The sublime prophecy contained in this and the following chapter relates to Israel's victory over Gog, and is very obscure. It begins with representing a prodigious armarnent of many nations combined together under the conduct of Gog, with the intention of overwhelming the Jews, after having been for some time resettled in their land subsequent to their return from the Babylonish captivity, 1-9. These enemies are farther represented as making themselves sure of the spoil, 10-13. But in this critical conjuncture when Israel, to all human appearance, was about to be swallowed up by her enemies, God most graciously appears, to execute by terrible judgments the vengeance threatened against these formidable adversaries of his people, 14-16. The prophet, in terms borrowed from human passions, describes, with awful emphasis, the fury of Jehovah as coming up to his face; and the effects of it so dreadful, as to make all the animate and inanimate creation tremble, and even to convulse with terror the whole frame of nature, 17-23.
2Son of man, set thy face against Gog, the land of Magog, the chief prince of Meshech and Tubal, and prophesy against him,a
2 Verse 2. Son of man, set thy face against Gog, the land of Magog] This is allowed to be the most difficult prophecy in the Old Testament. It is difficult to us, because we know not the king nor people intended by it: but I am satisfied they were well known by these names in the time that the prophet wrote.
I have already remarked in the introduction to this book that there are but two opinions on this subject that appear to be at all probable: 1. That which makes GOG Cambyses, king of Persia; and, 2. That which makes him ANTIOCHUS EPIPHANES, king of Syria. And between these two (for one or other is supposed to be the person intended) men are much divided.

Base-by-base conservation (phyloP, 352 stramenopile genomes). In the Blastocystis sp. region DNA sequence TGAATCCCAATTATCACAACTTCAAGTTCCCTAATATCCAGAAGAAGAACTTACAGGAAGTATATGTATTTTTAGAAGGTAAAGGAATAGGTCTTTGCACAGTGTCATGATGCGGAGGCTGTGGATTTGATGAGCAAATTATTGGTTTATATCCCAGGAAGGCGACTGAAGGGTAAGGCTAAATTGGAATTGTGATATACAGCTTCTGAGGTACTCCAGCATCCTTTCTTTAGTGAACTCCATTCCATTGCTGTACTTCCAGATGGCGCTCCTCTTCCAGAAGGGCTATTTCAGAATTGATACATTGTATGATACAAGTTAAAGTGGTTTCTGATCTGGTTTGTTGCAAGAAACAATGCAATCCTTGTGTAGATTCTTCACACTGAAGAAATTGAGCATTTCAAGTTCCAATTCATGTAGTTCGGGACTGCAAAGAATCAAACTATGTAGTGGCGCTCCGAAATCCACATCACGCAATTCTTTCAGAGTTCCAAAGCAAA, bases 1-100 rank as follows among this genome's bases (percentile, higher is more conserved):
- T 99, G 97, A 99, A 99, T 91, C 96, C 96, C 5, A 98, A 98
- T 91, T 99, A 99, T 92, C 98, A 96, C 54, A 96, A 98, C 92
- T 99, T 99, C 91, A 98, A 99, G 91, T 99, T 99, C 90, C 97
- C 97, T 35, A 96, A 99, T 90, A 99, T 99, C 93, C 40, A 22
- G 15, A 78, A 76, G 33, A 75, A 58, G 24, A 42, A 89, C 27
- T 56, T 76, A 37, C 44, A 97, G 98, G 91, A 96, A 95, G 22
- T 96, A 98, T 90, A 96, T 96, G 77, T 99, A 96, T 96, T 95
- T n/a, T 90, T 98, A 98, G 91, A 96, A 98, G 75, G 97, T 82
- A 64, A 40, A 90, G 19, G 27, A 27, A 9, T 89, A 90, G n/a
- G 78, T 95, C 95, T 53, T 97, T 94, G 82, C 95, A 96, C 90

Calmet, one of the most judicious commentators that ever wrote on the Bible, declares for Cambyses; and supports his opinion, in opposition to all others, by many arguments.
Mr. Mede supposes the Americans are meant who were originally colonies of the Scythians, who were descendants of Magog, son of Japheth. Houbigant declares for the Scythians, whose neighbours were the people of Rosh, Meshech, and Tubal, that is the Russians, Muscovites, and Tybareni or Cappadocians. Several eminent critics espouse this opinion. Rabbi David Kimchi says the Christians and Turks are meant: and of later opinions there are several, founded in the ocean of conjecture. Calmet says expressly, that GOG is Cambyses, king of Persia, who on his return from the land of Egypt, died in Judea. The Rev. David Martin, pastor of the Waloon church at Utrecht, concludes, after examining all previous opinions, that Antiochus Epiphanes, the great enemy of the Israelites, is alone intended here; and that Gog, which signifies covered, is an allusion to the well-known character of Antiochus, whom historians describe as an artful, cunning, and dissembling man. See . Magog he supposes to mean the country of Syria. Of this opinion the following quotation from Pliny, Hist. Nat., lib. v., c. 23, seems a proof; who, speaking of Coele-Syria, says: Coele habet Apamiam Marsyia amne divisam a Nazarinorum Tetrarchia. Bambycem quam alio nomine Hierapolis vocatur, Syris vero Magog. "Coele-Syria has Apamia separated from the tetrarchy of the Nazarenes by the river Marsyia; and Bambyce, otherwise called Hierapolis; but by the Syrians, MAGOG."
I shall at present examine the text by this latter opinion.
Chief prince of Meshech and Tubal] These probably mean the auxiliary forces, over whom Antiochus was supreme; they were the Muscovites and Cappadocians.
4And I will turn thee back, and put hooks into thy jaws, and I will bring thee forth, and all thine army, horses and horsemen, all of them clothed with all sorts of armour, even a great company with bucklers and shields, all of them handling swords:
4 Verse 4. I will turn thee back] Thy enterprise shall fail.